Q. I am a first-time home buyer. Will the sewer connection fees make new houses in Indianapolis less affordable?
A. These one-time fees are comparable to similar fees paid in surrounding communities, so they shouldn't significantly affect the competitiveness or affordability of Marion County housing. It is only fair that new connections and new developments help pay into the sewer system that has been built by others before them. Here is a comparison of Indianapolis connection fees with other nearby communities in Central Indiana and with similar cities in surrounding states.
Q. What benefits will come from the Clean Streams-Healthy Neighborhoods Plan?
A. This plan will help many neighborhoods suffering from the sights and smells of raw sewage in their streams and with flood control and drainage problems that threathen life and property. Some 18,000 properties now on septic systems will have access to city sewers without having to pay the cost of sewer construction.
Q. Will the long-term solution completely eliminate all raw sewage overflows?
A. No. At the end of 20 years, overflows will be reduced dramatically from today's 45-80 storms each year down to 0-10 storms. Actual frequency will depend on the weather, but only the largest storms will still cause some overflows. Also, overflows will occur when streams are flowing fast and people are not likely to be exposed to raw sewage. The city's goal is to develop an affordable plan that will focus dollars on projects that will do the most to improve water quality and protect public health.
Q. Will the stormwater utility increase eliminate flooding in Frog Hollow, Ravenswood and all other neighborhoods?
A. No. The stormwater utility will help improve drainage and flood control in many areas, but it is not possible to eliminate all neighborhood flooding. The city will continue to invest in maintenance improvements in the Frog Hollow and Ravenswood neighborhoods, but their location in the flood plain of the White River makes future flooding an inevitable way of life for those residents.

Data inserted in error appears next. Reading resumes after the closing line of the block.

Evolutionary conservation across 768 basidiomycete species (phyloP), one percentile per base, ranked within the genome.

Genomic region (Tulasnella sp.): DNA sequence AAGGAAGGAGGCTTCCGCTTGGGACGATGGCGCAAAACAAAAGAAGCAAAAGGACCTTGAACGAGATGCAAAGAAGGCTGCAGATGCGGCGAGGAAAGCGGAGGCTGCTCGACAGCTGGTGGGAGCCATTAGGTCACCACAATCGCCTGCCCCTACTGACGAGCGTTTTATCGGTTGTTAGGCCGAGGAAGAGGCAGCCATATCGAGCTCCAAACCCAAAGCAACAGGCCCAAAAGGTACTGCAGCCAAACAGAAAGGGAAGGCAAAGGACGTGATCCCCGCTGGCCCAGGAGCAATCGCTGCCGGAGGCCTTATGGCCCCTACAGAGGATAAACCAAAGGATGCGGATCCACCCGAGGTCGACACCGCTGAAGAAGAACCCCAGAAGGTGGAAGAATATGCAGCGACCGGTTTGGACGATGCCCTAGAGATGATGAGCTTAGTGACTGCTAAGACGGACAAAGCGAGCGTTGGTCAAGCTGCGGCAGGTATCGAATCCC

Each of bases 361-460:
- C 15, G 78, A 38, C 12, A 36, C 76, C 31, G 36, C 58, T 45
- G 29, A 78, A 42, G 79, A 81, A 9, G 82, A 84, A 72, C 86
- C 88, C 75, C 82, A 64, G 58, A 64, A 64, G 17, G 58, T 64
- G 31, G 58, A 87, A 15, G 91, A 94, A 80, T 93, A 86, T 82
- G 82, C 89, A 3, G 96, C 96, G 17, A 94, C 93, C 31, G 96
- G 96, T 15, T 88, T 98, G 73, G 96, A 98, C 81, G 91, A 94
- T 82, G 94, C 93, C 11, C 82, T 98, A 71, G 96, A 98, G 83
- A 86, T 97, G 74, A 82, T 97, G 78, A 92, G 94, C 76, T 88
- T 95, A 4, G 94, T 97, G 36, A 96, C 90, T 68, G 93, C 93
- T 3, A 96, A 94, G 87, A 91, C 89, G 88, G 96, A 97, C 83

Q. I don't fish or swim in the White River and don't live in the inner city. How does this program benefit me?
A. Projects are needed throughout Marion County, not just in the inner city. In addition to our long-term plan to reduce sewer overflows, we must extend sanitary sewers to neighborhoods now on septic systems, improve drainage and flood control, upgrade our treatment plants and provide more capacity in our separate sewer system outside the old city limits. Although the sewers are sometimes "out-of-sight, out-of-mind," they are just as important to our city's future as our roads, bridges and highways.
Q. Why are we trying to make the White River swimmable? No one swims in the river and smaller streams aren't deep enough for swimming. Parents should keep their kids out of these streams.
A. Our goal is not to make the White River and other streams swimmable 100 percent of the time. There are a few large storms that will still cause overflows even after the new facilities are built. Our plan is the most cost-effective way to meet federal requirements and at the same time protect public health. We agree that urban streams are not safe for swimming, and the city has educational programs to warn children and adults to the dangers of water that might be contaminated by sewage and urban stormwater.
Q. How will these projects benefit local businesses?
A. The city will work hard to ensure that locally owned and operated businesses will participate in the work, thus keeping dollars in Indianapolis and Central Indiana as much as possible. When local businesses benefit, other local companies that serve those businesses and their employees also will benefit. This plan will allow our city to continue to grow and attract new business opportunities.
Q. What is happening with other cities on the White River who have sewage overflows?
A. Indiana has 105 communities with raw sewage overflows, including several on the White River. The Indiana Department of Environmental Management is responsible for ensuring that these communities are addressing the problem just as Indianapolis is doing.
Q. How can I help improve water quality?
A. We need you to join us in solving the problem of raw sewage in our streams. Everyone has a role: individual citizens, government, non-profit organizations, businesses, industry, and community groups. You can help by: